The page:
I initially thought a hybrid tournament that took place online and in a live setting was a great idea. It’s a system that organizations such as Grosvenor and PokerStars have used in the past. The crucial difference this time around, however, is that the WSOP tried something new during a pandemic.
This meant travel restrictions and infections were threats from the start. These threats soon turned into real problems when China’s Peiyuan Sun couldn’t play in the live international finale because of travel restrictions.
Things got worse when Upeshka De Silva missed the live US finale because of a positive COVID test. Both players knew the risks going in and, if we’re all honest, something like this was bound to happen.
all for being a nice guy but no way they agree to do this for amount of money at stake. The @wsop laid an egg with this event. glad i didn't participate
— Chris Moneymaker (@CMONEYMAKER) December 28, 2020
Even so, it’s not a good look for the WSOP or the Main Event. In fact, we almost got into a position where the heads-up finale couldn’t happen because Salas wasn’t able to enter the US.
The match was pushed back to January 3 and went ahead as planned. Salas won and became the “Main Event champion,” but it was a lucky escape for the WSOP.
Clever Idea with Inevitable Pitfalls
The WSOP’s rules on travel restrictions and positive COVID-19 tests may have been clear from the start. Everyone that entered had to accept the fact something could go wrong, no one is saying otherwise.
However, when someone has battled through thousands of players only to be told they can’t finish the job, it’s a tough pill to swallow. And, I’ll make the point again; this is the WSOP Main Event. The stakes are higher and, if something goes wrong, the critics are more damning.
You gotta hand it to WSOP for year after year coming up with creative new ways to tarnish their image. I respect the ingenuity of the mid-pandemic hybrid live event where you brutally punish players for getting ill.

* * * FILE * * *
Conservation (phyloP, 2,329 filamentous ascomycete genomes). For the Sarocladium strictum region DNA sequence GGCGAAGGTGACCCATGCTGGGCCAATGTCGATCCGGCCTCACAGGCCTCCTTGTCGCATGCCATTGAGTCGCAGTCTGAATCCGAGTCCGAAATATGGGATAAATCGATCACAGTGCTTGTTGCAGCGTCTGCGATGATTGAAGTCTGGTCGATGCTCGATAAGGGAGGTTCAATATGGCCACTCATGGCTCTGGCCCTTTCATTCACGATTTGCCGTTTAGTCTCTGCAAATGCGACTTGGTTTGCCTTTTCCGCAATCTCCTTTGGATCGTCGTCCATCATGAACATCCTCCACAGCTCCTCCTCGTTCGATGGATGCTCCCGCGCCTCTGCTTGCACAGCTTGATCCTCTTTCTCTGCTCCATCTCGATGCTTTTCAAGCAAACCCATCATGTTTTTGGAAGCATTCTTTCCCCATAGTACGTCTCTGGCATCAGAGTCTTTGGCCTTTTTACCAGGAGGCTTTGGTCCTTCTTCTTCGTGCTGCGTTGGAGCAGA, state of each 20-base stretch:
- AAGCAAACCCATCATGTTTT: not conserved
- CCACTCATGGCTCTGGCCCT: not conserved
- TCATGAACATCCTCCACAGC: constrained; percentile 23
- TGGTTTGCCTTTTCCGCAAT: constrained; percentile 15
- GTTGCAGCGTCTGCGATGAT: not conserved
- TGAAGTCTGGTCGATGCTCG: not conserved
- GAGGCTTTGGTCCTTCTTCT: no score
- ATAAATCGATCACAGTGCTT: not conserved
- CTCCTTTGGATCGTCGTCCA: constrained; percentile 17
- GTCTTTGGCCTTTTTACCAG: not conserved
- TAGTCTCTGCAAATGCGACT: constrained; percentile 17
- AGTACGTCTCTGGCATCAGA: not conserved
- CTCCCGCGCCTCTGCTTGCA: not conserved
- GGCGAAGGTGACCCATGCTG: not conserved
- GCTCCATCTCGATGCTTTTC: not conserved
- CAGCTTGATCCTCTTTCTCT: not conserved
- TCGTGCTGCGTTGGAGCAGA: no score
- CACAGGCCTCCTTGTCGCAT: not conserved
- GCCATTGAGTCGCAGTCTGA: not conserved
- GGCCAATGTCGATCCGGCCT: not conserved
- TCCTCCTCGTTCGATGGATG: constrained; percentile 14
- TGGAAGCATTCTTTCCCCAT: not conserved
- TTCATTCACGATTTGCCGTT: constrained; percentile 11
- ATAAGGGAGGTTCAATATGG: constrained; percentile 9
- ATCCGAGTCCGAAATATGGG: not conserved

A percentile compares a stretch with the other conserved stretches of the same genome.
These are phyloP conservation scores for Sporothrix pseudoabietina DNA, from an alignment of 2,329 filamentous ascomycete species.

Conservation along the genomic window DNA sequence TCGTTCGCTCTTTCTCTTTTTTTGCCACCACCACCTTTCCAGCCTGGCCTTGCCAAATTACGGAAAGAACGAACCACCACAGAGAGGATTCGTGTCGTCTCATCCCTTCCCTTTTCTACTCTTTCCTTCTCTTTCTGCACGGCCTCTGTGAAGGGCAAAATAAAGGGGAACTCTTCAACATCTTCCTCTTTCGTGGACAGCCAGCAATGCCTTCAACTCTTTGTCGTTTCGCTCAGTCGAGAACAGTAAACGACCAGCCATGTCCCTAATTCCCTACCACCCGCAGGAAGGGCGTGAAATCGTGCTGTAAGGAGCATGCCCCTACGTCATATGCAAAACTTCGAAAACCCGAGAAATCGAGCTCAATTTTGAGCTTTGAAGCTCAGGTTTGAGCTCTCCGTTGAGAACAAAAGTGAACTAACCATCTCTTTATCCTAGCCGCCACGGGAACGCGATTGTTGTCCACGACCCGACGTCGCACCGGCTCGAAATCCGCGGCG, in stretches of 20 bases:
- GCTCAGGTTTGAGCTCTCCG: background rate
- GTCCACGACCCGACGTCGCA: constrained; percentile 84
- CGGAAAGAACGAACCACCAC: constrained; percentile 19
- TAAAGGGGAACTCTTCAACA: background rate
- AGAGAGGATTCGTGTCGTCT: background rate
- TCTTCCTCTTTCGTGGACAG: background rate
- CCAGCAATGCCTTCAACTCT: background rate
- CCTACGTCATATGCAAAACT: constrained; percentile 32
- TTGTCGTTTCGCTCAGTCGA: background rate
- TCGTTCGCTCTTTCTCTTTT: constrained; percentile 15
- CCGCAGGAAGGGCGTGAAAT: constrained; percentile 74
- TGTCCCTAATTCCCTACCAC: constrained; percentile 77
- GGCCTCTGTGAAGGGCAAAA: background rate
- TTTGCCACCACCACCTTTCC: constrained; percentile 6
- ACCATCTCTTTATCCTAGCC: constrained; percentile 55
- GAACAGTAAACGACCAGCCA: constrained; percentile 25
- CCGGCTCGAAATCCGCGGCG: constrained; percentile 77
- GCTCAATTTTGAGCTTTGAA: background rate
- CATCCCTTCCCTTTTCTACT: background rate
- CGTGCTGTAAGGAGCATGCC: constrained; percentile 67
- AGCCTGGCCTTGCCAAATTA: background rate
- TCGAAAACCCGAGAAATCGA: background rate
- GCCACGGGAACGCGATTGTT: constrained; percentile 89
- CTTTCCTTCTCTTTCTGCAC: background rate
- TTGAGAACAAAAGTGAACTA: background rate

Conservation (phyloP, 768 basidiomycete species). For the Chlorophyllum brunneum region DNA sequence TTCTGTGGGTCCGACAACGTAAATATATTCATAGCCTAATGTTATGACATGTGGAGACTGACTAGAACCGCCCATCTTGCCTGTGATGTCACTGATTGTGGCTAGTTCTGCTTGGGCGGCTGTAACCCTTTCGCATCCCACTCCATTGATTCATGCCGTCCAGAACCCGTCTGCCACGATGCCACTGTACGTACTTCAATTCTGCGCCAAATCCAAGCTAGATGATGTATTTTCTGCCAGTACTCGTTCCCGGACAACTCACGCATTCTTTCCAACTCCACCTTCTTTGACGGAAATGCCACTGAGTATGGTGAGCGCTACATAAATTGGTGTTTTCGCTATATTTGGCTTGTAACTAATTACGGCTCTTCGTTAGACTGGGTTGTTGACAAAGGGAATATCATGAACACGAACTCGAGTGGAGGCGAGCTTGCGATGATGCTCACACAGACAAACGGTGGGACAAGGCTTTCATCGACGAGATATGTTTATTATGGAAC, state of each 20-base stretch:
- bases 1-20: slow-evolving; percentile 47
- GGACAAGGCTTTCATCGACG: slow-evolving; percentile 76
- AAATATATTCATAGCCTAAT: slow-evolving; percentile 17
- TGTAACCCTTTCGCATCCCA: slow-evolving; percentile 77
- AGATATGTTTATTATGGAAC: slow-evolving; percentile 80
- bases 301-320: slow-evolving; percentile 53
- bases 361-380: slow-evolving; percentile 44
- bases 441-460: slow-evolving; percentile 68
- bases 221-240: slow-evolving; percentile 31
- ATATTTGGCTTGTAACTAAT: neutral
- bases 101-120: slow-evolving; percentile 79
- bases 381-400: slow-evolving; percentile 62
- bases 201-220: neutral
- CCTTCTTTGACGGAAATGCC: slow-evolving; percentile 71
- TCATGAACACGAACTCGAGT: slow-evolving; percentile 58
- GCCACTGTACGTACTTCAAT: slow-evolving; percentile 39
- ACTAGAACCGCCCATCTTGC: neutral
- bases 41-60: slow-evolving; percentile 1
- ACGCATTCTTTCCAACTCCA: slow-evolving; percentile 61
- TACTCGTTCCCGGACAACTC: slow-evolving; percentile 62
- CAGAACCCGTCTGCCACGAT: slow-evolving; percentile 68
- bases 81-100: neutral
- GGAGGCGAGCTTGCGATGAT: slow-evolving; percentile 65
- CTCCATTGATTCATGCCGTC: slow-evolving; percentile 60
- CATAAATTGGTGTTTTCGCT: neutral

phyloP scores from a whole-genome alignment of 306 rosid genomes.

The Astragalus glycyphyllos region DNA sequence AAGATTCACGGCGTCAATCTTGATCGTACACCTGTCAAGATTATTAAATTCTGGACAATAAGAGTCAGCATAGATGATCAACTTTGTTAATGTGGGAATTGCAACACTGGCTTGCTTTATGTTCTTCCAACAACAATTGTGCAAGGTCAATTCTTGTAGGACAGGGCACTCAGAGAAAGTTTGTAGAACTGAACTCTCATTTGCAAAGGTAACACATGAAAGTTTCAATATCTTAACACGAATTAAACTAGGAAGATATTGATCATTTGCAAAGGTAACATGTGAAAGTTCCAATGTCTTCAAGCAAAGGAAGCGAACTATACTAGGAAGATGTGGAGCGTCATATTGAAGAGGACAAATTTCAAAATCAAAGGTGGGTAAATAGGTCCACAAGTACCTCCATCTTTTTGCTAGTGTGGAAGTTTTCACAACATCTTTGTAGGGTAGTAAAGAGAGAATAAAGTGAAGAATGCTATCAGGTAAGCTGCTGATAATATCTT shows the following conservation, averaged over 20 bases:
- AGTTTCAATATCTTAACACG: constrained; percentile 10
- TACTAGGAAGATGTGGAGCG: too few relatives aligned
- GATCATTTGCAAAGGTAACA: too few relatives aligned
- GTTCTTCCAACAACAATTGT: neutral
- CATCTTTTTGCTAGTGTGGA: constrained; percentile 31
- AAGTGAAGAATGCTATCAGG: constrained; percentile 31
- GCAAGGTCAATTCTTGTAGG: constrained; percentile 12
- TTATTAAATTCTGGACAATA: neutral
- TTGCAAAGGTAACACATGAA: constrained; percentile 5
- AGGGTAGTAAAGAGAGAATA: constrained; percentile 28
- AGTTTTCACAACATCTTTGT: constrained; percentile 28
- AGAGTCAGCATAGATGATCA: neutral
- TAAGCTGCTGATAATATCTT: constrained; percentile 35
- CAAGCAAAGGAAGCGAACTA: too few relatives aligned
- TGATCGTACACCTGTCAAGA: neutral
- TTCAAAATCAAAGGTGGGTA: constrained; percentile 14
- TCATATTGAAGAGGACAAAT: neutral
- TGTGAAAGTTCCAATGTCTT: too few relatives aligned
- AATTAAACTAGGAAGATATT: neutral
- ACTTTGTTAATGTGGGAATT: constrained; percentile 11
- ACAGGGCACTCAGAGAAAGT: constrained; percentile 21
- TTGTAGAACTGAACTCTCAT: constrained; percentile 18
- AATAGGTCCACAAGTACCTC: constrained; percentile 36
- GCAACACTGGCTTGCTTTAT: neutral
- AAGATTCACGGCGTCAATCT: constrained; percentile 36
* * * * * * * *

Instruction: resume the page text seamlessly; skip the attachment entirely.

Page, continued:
— Mike Gorodinsky (@gordoMG) December 28, 2020
In essence, it’s a case of risk versus reward. Yes, we all love the thought of playing in the WSOP Main Event, even during a pandemic. However, is that momentary feeling worth harming the tournament’s reputation for?
Whatever happened in 2020 probably won’t hurt the WSOP in the long run, but it’s a situation that could have been avoided.
Poker players keep talking about poker brands tarnishing their brand yet poker players keep using their products. This won't effect WSOP in the least and they will continue to make money and grow bigger. Nothing has been tarnished and the poker world will continue on
— OMG Walton (@OMG_Walton) December 29, 2020
If there were contractual obligations with ESPN, why not run a special WSOP Tournament of Champions or something similar?
By hosting two Main Events, we’re left in a position of not knowing who to call the champion. What’s more, the issues faced by Sun and De Silva have left a bitter taste. On reflection, it was probably better to skip the Main Event this year and bring it back with a bang in 2021.
Well done to Salas and, equally, well done to Madanzhiev for winning in the summer. But, if we’re honest, the way things went down this year means we can’t call either player a legit champion.